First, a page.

Montreal taxes, Lavy said, “are completely out of whack for a retail operation. Retail is already destroyed because of the internet.”

Ryan and his committee are still collating data from an online survey and from the consultations. He couldn’t say when he’ll be able to propose recommendations to council or what they will include.

But, he said, “people are expecting us to do something.”

Ryan said he’s heard from fiscal experts that big landlords can write off losses associated with empty properties to reduce taxes on revenues from other buildings in their portfolio. Alternatively, he said, the big players have the financial cushion to let the space sit empty and wait until a major chain comes knocking with the means to pay the high rent.

Ron Rayside, with architecture firm Rayside Labossiere, filed a submission to Ryan’s committee, in which he suggested the city impose a tax on owners who let their storefronts sit empty for long periods of time, with the levy increasing the longer it is left empty.

A commercial artery is the heart of a neighbourhood, he said in a recent interview, and there is growing concern that too many are being allowed to wither. “It’s where people walk around, where there is life, where you can meet people,” he said.

Lavy said he had good news for those worried about St-Viateur: He found a business to replace Coop Le Cagibi. “I’m putting a lot of money into it. It’s going to be open by the summer,” he said.

“I can tell you every place I have on St-Viateur will be open by the summer. And I happen to love St. Viateur. Not like – love.”


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Montreal to fully ban plastic bags by end of 2020, mayor announces

shutterstock_1250226013e-360x240Given the urgent need to reduce the city’s environmental footprint, Montreal will move to fully ban the distribution of plastic bags by the end of 2020, Mayor Valerie Plante said Feb 5.

Plante told a council meeting that the current measures that limit retailers to selling thicker bags haven’t worked to reduce plastic waste.

“We have to reduce at the source, and that happens with behaviour changes,” Plante said.

In 2018, Montreal implemented a bylaw that banned merchants from giving out lightweight plastic bags with a thickness of less than 50 microns as well as biodegradable bags, which contain an additive that causes them to decompose in heat and light.

The hope was that offering only thicker bags would encourage people to reuse them, but Plante said that hasn’t happened.

She tasked the city’s director general to begin working to modify the existing bylaw in order to fully ban plastic bags by the end of the year.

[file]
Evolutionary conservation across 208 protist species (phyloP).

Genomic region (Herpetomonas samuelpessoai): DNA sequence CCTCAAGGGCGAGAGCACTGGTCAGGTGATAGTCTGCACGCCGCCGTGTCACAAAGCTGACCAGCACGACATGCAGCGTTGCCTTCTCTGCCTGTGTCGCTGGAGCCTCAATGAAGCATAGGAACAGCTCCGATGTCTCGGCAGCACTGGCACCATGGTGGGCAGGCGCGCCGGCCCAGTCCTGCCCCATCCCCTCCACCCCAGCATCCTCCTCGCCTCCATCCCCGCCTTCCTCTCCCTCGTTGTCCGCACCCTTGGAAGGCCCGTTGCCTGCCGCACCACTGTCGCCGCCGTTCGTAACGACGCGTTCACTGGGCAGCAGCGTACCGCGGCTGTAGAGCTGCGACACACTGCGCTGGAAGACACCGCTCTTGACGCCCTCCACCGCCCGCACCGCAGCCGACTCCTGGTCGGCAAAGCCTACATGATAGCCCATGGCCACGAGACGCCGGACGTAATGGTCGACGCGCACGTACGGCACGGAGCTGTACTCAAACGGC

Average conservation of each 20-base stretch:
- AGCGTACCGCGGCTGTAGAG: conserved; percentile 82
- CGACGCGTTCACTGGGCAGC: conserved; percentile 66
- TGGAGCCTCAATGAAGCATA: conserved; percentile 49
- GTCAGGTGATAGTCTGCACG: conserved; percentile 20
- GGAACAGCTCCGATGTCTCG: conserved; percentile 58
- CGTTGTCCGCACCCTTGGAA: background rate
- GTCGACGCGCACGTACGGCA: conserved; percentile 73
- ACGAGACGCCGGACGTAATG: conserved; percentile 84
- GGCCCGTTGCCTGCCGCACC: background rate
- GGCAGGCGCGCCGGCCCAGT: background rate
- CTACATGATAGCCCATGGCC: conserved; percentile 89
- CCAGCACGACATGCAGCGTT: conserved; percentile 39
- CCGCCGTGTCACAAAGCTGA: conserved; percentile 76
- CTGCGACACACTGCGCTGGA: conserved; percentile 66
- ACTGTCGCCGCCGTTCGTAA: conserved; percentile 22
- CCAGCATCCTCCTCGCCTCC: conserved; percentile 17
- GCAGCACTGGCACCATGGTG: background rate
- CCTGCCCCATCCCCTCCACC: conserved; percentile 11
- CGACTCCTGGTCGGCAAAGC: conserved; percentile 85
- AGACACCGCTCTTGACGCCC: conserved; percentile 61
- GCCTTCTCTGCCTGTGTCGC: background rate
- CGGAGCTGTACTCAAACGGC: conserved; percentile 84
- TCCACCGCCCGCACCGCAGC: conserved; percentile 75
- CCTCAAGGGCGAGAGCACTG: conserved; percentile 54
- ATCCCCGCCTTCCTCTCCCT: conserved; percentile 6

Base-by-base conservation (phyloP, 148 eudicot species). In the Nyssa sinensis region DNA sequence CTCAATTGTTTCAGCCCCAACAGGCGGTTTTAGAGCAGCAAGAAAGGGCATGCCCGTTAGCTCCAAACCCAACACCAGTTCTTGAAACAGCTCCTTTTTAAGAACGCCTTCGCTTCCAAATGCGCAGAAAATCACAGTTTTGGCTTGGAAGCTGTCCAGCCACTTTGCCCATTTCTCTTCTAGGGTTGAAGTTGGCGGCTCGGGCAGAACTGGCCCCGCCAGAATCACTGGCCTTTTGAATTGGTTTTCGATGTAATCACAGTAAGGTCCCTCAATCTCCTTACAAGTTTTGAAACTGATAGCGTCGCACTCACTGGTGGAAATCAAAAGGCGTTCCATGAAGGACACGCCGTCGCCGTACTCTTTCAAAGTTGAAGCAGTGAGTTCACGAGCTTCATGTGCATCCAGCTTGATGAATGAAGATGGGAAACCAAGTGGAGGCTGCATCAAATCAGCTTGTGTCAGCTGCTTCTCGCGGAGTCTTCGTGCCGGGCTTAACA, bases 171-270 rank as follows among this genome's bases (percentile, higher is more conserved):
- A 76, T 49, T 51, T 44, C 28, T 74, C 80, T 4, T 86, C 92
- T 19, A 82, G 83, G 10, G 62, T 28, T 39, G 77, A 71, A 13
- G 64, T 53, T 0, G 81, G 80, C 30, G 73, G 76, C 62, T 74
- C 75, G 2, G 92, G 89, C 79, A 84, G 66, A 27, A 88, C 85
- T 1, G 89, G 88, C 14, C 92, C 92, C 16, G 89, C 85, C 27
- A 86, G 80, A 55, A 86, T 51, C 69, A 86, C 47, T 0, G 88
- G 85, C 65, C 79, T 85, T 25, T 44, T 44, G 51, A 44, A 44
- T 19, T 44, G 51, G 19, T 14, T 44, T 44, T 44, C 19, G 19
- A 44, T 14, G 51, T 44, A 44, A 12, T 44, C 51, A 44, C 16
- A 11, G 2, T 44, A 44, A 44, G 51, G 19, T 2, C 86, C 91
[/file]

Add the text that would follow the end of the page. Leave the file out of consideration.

“2020 is the last year of plastic bags in Montreal,” the mayor said.

The announcement comes as the province attempts to navigate a waste-management crisis with four Montreal-area recycling plants shutting their doors.

Plante said the recycling troubles were an “alarm” for the city that it needed to act.

“We have to develop what to do with that plastic, but to think that before we sent it to Asia and closed our eyes, saying, ‘I recycled’ … That doesn’t hold up any more,” she said.

Montreal became the first major Canadian city to ban plastic bags when its measures went into effect on Jan. 1, 2018.

Last year, Plante announced the city would also seek to ban single-use plastics and forbid grocery chains and other stores from throwing out edible food and useful clothing, as part of its five-year plan to significantly reduce waste.

On February 5, she said the bag ban was an idea whose time has come, pointing out that major retail chains such as IGA are already phasing out plastic bags.

“We can’t wait another 1,000 years to make decisions,” Plante wrote on her Twitter account.

She also encouraged other Quebec municipalities to follow suit and implement similar bans.


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Au Coin Duluth serves 250 craft beers and countless customers

Screen Shot 2019-11-27 at 10.38.30 AMMontreal dépanneur owner Clermont Cloutier believes in the power of a smile.

“Everybody appreciates one,” he says.  “A smile makes people feel good.”

It’s a lesson Cloutier says he learned early in a highly successful c-store career spanning four decades.